Is Benefit-Cost Analysis Helpful for Environmental Regulation?

With the locus of action on Federal climate policy moving this week from the House of Representatives to the Senate, this is a convenient moment to step back from the political fray and reflect on some fundamental questions about U.S. environmental policy.

One such question is whether economic analysis – in particular, the comparison of the benefits and costs of proposed policies – plays a truly useful role in Washington, or is it little more than a distraction of attention from more important perspectives on public policy, or – worst of all – is it counter-productive, even antithetical, to the development, assessment, and implementation of sound policy in the environmental, resource, and energy realms.   With an exceptionally talented group of thinkers – including scientists, lawyers, and economists – now in key environmental and energy policy positions at the White House, the Environmental Protection Agency, the Department of Energy, and the Department of the Treasury, this question about the usefulness of benefit-cost analysis is of particular importance.

For many years, there have been calls from some quarters for greater reliance on the use of economic analysis in the development and evaluation of environmental regulations.  As I have noted in previous posts on this blog, most economists would argue that economic efficiency — measured as the difference between benefits and costs — ought to be one of the key criteria for evaluating proposed regulations.  (See:  “The Myths of Market Prices and Efficiency,” March 3, 2009; “What Baseball Can Teach Policymakers,” April 20, 2009; “Does Economic Analysis Shortchange the Future?” April 27, 2009)  Because society has limited resources to spend on regulation, such analysis can help illuminate the trade-offs involved in making different kinds of social investments.  In this sense, it would seem irresponsible not to conduct such analyses, since they can inform decisions about how scarce resources can be put to the greatest social good.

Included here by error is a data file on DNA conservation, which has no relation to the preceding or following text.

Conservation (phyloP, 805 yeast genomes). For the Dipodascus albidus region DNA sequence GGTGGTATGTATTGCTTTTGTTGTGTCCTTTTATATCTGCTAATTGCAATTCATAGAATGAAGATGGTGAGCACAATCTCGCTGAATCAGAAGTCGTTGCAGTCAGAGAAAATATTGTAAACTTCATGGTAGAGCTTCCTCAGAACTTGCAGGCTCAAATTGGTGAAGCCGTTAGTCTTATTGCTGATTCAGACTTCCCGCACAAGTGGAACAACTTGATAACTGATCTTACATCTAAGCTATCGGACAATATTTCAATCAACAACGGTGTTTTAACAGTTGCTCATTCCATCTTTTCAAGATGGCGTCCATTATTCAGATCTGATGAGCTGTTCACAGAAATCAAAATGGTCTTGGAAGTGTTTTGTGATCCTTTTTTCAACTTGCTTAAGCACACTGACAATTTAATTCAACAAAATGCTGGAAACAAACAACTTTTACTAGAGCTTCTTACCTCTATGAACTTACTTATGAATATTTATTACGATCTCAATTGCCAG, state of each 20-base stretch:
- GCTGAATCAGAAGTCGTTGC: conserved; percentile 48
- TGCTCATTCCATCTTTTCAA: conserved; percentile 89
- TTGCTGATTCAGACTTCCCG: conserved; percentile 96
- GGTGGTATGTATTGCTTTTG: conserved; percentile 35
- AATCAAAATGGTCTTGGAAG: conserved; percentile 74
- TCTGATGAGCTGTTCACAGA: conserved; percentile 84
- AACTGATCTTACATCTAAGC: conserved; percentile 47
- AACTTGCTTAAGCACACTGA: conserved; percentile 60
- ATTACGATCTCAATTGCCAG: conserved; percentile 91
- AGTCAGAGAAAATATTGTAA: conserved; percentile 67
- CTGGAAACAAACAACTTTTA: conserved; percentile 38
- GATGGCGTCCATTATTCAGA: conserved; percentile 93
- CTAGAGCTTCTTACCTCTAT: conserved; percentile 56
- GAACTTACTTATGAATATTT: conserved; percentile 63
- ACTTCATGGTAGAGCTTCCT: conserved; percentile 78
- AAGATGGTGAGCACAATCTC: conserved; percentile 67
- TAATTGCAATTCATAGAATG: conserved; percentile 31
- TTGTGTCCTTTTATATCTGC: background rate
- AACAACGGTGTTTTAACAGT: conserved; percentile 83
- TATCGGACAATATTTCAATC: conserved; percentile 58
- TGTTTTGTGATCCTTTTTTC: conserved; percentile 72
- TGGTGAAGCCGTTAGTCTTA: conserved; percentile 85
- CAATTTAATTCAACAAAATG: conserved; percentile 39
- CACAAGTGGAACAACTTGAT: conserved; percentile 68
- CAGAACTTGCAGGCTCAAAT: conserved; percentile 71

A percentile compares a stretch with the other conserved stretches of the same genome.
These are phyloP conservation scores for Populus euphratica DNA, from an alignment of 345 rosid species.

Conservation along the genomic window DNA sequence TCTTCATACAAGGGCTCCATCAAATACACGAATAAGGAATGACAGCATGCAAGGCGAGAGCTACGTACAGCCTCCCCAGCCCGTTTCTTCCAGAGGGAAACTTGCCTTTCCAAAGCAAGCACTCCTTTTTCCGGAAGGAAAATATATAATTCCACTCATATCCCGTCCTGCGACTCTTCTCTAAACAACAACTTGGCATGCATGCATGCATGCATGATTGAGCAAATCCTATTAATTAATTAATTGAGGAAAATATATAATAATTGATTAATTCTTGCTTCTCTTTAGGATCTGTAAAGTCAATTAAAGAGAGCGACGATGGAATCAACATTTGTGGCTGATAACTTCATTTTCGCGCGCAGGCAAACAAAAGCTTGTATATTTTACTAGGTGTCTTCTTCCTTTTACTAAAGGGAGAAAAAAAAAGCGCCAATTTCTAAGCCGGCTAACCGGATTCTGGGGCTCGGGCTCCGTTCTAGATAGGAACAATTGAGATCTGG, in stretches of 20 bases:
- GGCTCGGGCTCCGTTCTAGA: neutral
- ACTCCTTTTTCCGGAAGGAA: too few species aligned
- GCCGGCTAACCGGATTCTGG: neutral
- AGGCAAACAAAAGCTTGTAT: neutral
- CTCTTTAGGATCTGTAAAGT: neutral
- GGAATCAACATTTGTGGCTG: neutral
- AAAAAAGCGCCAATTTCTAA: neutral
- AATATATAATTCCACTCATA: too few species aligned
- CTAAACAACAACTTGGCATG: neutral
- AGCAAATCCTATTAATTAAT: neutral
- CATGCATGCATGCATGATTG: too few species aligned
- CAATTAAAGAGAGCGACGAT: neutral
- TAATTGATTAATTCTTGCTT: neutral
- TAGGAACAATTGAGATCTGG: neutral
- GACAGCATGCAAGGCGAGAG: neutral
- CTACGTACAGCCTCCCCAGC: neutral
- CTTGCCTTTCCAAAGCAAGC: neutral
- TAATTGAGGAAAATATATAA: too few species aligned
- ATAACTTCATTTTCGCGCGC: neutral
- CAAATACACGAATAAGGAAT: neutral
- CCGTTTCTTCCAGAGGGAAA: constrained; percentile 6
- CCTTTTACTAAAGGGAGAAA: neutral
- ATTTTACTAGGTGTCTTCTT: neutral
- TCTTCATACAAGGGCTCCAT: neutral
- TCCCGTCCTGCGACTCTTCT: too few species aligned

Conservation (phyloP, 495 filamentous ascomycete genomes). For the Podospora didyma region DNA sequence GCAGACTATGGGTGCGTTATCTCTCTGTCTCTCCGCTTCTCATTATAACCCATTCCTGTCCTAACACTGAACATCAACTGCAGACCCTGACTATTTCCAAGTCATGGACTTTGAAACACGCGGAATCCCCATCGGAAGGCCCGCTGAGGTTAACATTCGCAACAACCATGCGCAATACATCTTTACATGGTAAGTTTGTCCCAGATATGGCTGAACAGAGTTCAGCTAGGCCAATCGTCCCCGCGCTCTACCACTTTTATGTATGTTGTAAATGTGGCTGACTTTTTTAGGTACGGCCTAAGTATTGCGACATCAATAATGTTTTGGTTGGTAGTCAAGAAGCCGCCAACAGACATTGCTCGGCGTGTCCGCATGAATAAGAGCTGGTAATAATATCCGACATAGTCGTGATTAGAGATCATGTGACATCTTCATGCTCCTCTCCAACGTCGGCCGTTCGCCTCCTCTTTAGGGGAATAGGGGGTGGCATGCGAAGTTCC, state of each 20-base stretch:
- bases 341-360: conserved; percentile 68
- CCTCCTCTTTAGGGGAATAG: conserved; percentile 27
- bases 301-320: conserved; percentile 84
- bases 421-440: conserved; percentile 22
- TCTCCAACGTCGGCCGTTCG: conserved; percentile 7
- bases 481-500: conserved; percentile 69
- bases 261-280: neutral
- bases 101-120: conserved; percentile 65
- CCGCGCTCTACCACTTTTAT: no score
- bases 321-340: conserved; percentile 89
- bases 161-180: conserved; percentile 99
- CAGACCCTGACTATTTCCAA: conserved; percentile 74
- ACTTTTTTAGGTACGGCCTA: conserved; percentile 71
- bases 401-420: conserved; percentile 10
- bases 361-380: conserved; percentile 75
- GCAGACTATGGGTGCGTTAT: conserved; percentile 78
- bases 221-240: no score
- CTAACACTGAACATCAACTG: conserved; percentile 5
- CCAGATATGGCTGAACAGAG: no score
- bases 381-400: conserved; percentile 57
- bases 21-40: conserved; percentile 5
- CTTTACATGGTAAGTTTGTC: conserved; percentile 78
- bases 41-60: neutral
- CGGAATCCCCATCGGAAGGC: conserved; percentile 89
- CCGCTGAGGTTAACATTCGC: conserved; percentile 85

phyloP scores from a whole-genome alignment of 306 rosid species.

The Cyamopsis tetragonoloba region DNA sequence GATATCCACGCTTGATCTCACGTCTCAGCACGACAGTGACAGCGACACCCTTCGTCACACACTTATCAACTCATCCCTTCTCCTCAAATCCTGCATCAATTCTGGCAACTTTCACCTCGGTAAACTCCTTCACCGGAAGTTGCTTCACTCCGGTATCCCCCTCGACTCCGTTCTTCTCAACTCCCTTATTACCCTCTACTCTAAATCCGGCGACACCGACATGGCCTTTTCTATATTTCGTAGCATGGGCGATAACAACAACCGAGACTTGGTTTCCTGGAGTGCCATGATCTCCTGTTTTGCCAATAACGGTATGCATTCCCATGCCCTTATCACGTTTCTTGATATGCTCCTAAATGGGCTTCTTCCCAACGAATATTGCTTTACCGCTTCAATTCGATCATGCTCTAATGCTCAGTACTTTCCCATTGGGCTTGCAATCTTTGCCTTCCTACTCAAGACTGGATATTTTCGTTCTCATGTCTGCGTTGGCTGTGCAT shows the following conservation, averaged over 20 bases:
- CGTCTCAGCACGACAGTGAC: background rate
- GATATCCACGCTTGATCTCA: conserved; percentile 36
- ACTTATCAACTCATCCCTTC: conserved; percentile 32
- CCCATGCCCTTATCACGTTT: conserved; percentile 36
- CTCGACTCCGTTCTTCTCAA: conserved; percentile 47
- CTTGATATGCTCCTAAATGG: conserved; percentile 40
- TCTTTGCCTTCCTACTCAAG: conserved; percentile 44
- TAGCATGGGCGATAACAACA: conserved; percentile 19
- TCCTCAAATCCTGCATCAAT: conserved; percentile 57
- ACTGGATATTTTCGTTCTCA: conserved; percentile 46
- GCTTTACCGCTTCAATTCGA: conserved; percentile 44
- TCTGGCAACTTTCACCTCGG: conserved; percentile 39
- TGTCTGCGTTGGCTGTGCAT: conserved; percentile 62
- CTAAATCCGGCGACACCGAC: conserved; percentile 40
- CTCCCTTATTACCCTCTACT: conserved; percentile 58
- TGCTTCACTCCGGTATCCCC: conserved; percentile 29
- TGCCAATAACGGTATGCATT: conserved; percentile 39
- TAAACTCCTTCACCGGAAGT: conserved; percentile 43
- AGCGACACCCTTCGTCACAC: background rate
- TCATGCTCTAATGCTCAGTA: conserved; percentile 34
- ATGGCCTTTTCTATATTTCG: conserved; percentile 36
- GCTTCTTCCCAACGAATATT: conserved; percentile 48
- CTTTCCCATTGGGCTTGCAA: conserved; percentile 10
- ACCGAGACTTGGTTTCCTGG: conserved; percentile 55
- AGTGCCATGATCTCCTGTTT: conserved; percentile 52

In principle, benefit-cost analysis can also help answer questions of how much regulation is enough.  From an efficiency standpoint, the answer to this question is simple — regulate until the incremental benefits from regulation are just offset by the incremental costs.  In practice, however, the problem is much more difficult, in large part because of inherent problems in measuring marginal benefits and costs.  In addition, concerns about fairness and process may be very important economic and non-economic factors.  Regulatory policies inevitably involve winners and losers, even when aggregate benefits exceed aggregate costs.

Over the years, policy makers have sent mixed signals regarding the use of benefit-cost analysis in policy evaluation.  Congress has passed several statutes to protect health, safety, and the environment that effectively preclude the consideration of benefits and costs in the development of certain regulations, even though other statutes actually require the use of benefit-cost analysis.  At the same time, Presidents Carter, Reagan, Bush, Clinton, and Bush all put in place formal processes for reviewing economic implications of major environmental, health, and safety regulations. Apparently the Executive Branch, charged with designing and implementing regulations, has seen a greater need than the Congress to develop a yardstick against which regulatory proposals can be assessed.  Benefit-cost analysis has been the yardstick of choice